Participate, Profit & Celebrate:
Q.: Do you think the Dodd-Frank legislation has affected the private equity business with respect to banks?
Mr. Sinnenberg: The absence of banks as investors in third party PE funds should not have a meaningful impact on the PE market. There seems to be a consensus that the number of PE funds will shrink over time as firms finish their current investment periods and are unable to raise new funds. I do not know if there will be an equal offset but I suspect that the absence of the banks will not have a meaningful long-term impact.

I have not seen the regulations with respect to Dodd Frank but if the regulations require banks to dispose of their PE assets in a relatively short period of time, it could lead to a buying opportunity for secondary funds. It seems that it would be in the best interest of the regulators and politicians if banks were allowed to liquefy their investments in PE assets over the normal course of their expected lives. An attempt to meaningfully curtail the holding periods might lead to sales in the secondary markets as a discount to NAV which would further impair the banks' capital positions.
Q.: As an independent private equity firm, what is different now?
Mr. Sinnenberg: As for our day-to-day operations, nothing has really changed. When we originally set up shop with Key in 1998, we made sure we would be allowed to have our own accounting and finance team and our own IT infrastructure. Key was supportive. We also had very little interaction with KeyBank in terms of deal flow. On day one of Cyprium, aside from the name change in our offices and on our business cards, there was no change to our daily activities.
Q.: So, what will be different moving forward?
Mr. Sinnenberg: Going forward, our competitive strategy will not change. We will continue to focus on providing flexible, primarily non-controlling capital solutions. By flexible, I mean any combination of subordinated debt, warrants, preferred and/or common stock that makes sense for the company given the prospective senior leverage as well as the proposed application/use of proceeds.

There are few mid-market firms that focus on working directly with family owned businesses, entrepreneurs and management teams to provide long-term, non-controlling capital solutions and we believe that this focus differentiates us in a marketplace comprised, in very large part, of ‘change of control' oriented PE firms.
Q.: As an independent firm, what are your near term business plans?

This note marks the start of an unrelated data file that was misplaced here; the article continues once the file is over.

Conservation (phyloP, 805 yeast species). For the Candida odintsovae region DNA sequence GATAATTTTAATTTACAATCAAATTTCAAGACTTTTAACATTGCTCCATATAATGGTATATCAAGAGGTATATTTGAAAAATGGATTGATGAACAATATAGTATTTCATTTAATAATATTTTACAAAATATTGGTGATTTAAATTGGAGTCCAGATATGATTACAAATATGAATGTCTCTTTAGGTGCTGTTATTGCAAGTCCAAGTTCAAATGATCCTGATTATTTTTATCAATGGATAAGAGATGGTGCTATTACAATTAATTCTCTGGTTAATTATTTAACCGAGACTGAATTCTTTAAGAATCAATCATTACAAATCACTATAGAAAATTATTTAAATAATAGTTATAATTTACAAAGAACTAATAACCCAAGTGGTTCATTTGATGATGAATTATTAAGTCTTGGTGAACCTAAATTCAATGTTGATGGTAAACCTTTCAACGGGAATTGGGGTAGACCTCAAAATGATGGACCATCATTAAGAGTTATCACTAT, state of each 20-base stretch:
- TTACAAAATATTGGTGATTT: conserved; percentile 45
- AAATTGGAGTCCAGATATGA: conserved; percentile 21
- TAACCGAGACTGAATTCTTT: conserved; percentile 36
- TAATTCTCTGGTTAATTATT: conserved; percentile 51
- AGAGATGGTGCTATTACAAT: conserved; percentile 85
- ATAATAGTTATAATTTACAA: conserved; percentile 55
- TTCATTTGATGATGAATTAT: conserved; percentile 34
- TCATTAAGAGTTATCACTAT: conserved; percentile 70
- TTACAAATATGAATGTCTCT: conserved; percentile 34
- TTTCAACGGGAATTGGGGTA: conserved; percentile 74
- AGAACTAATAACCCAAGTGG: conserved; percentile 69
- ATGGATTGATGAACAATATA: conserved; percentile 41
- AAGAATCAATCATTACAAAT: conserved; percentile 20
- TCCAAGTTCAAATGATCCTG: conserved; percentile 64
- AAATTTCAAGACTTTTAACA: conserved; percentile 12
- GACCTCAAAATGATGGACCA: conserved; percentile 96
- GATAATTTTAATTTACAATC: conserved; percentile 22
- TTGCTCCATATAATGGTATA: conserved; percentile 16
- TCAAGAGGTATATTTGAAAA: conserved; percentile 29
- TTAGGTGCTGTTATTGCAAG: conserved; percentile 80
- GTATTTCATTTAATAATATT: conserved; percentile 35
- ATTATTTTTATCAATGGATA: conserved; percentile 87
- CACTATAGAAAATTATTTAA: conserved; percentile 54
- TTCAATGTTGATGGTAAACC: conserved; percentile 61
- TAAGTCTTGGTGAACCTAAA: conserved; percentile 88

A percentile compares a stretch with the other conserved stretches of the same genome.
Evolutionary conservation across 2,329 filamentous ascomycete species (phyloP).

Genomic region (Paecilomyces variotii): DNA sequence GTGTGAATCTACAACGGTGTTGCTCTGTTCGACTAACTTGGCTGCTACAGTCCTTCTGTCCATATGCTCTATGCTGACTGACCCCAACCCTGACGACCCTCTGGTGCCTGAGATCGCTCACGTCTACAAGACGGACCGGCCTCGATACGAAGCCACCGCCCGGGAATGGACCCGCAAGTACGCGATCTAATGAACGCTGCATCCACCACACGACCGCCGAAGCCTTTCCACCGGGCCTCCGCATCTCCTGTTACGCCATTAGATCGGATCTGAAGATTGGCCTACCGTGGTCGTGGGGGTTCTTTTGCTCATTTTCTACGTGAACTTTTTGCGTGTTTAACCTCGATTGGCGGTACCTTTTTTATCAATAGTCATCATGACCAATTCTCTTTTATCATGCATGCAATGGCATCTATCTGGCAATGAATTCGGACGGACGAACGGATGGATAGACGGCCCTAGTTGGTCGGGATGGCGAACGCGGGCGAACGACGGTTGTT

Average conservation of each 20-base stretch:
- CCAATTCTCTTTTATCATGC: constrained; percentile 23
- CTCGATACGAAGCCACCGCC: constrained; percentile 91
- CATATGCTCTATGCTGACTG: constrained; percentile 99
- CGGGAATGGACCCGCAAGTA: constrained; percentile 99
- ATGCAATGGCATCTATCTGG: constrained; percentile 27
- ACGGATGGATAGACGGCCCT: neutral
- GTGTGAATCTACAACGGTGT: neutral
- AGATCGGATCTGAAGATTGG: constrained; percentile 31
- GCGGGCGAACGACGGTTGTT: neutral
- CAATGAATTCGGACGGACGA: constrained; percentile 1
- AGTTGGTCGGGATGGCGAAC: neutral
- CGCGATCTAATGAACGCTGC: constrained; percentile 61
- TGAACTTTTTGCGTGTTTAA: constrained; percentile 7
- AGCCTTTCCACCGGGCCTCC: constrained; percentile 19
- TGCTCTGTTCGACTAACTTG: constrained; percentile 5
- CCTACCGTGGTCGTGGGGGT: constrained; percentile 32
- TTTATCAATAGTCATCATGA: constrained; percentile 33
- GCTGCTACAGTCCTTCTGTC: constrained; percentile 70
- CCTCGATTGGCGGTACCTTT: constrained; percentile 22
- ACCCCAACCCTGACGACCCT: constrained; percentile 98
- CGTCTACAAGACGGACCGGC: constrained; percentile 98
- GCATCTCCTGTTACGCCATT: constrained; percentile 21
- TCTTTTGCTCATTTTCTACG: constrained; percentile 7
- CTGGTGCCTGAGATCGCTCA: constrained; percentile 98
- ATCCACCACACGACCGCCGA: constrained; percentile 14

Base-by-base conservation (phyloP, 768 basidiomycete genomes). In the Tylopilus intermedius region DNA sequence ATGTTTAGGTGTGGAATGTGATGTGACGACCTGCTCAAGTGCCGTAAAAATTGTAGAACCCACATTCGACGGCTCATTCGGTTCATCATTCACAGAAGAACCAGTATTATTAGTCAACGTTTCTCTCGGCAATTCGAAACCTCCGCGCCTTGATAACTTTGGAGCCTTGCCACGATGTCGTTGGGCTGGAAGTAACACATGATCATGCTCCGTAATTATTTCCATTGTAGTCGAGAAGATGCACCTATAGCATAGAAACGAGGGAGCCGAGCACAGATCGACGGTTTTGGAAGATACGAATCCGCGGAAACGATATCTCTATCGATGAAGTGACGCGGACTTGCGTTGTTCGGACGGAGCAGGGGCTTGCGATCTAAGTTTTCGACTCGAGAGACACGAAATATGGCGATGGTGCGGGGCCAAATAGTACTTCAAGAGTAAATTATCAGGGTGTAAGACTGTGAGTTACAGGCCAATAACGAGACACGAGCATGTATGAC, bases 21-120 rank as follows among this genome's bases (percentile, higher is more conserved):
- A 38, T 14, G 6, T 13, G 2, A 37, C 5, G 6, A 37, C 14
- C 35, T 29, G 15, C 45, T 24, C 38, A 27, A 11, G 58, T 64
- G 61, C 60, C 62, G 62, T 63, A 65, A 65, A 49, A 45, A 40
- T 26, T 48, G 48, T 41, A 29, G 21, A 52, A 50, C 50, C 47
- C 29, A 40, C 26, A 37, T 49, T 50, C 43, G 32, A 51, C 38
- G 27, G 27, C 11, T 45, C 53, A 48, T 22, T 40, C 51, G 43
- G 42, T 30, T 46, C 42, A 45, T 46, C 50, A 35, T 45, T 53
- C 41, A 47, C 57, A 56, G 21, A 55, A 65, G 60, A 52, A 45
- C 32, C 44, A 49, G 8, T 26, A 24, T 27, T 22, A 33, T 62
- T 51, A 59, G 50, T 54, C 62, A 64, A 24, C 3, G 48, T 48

Mr. Sinnenberg: We believe we will complete another investment prior to the publication of this interview. Once completed Fund III will be about 80% drawn. In addition to the operating partner described above we are looking for two experienced analysts and associates.
Q.: In your experience, do the present-day economy impact opportunities for mid-market private equity investors?
Mr. Sinnenberg: We believe there is a bifurcated market today. For transactions in which there is a change of control lead by a traditional PE group, say for companies with EBITDA in excess of $25MM, credit and equity capital is readily available. For this segment of the industry, valuations appear to be approaching levels experienced in ‘06 and ‘07.

Cyprium primarily participates in the market for non-change of control capital (junior capital); market conditions in this segment remain relatively attractive on a risk-adjusted basis. The lower middle market, which has traditionally been serviced by the SBIC's, is the most attractive market at the moment given the relative lack of available unsecured, senior-term debt.
Q.: In concern to Cyprium's investment criteria, please describe what is meant by"compelling business model?"
Mr. Sinnenberg: We have neither the collateral of the senior lender, nor the ability to step in that a control investor has. Therefore, when we make our long-term, illiquid investments, we really want to invest in a business model and a management team that we feel will be able to maintain a competitive advantage for the duration of our investment horizon. We like to understand the prospective portfolio company's strengths and weaknesses such that we are convinced its operating margins are, at a minimum, sustainable.
Q.: Why it is important for a business to work with an"informed investor"?
Mr. Sinnenberg: A prospective portfolio company should want us to be an informed investor. The better we understand the company and its management team at the time of the investment, the easier it is for us to provide an informed, rational and thoughtful response to unexpected challenges or opportunities.
Q.: As a long-term investor in manufacturing, value-added distribution and service sectors. What is particularly attractive about the aforementioned sectors?
Mr. Sinnenberg: We find those sectors attractive because they are understandable (as opposed to leading edge technology companies) and there can be sustainable, competitive positions, which support operating margins. We like to focus on companies with recurring revenue models. We also like businesses that are lower in volatility than others and those less susceptible to meaningful adverse impact resulting from negative trends in the macroeconomic cycle.
Q.: In terms of manufacturing, what sub-sector is attractive in the current economic conditions of lethargic recovery?